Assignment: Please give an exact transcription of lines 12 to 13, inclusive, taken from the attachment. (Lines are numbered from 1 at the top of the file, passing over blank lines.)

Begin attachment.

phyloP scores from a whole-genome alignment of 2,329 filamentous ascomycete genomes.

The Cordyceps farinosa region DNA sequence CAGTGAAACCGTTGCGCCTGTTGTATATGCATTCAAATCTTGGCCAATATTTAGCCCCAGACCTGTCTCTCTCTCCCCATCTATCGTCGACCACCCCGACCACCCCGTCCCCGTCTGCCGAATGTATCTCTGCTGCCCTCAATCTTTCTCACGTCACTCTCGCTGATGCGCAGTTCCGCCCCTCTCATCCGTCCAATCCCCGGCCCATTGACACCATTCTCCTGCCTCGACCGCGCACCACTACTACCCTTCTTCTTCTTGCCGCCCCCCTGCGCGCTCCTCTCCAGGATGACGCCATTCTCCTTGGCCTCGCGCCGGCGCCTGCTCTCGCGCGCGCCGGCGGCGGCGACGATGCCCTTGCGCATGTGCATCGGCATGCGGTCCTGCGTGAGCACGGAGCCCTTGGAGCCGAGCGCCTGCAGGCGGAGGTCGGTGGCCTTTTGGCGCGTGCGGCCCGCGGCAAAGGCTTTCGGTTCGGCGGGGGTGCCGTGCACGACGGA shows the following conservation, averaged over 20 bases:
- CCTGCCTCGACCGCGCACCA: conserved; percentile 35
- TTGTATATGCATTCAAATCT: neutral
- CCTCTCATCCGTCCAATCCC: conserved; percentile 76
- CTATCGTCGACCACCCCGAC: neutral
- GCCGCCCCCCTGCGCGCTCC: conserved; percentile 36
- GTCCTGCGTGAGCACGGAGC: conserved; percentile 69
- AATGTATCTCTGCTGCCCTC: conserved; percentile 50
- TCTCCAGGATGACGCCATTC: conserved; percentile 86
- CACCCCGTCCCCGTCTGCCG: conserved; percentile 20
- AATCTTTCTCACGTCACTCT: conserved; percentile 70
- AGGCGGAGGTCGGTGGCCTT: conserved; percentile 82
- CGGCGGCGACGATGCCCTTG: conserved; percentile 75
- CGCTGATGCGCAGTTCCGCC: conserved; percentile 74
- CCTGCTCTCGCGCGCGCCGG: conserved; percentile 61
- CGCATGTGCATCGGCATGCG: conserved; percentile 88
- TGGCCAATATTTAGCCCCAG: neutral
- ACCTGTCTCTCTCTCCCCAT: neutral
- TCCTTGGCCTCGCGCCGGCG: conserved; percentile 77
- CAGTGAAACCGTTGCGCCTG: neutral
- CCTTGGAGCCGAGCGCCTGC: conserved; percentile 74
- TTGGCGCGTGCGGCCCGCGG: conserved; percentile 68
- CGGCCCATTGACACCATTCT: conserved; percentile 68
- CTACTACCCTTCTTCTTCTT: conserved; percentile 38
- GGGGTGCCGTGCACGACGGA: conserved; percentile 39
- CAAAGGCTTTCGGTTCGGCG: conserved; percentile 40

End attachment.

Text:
- AATCTTTCTCACGTCACTCT: conserved; percentile 70
- AGGCGGAGGTCGGTGGCCTT: conserved; percentile 82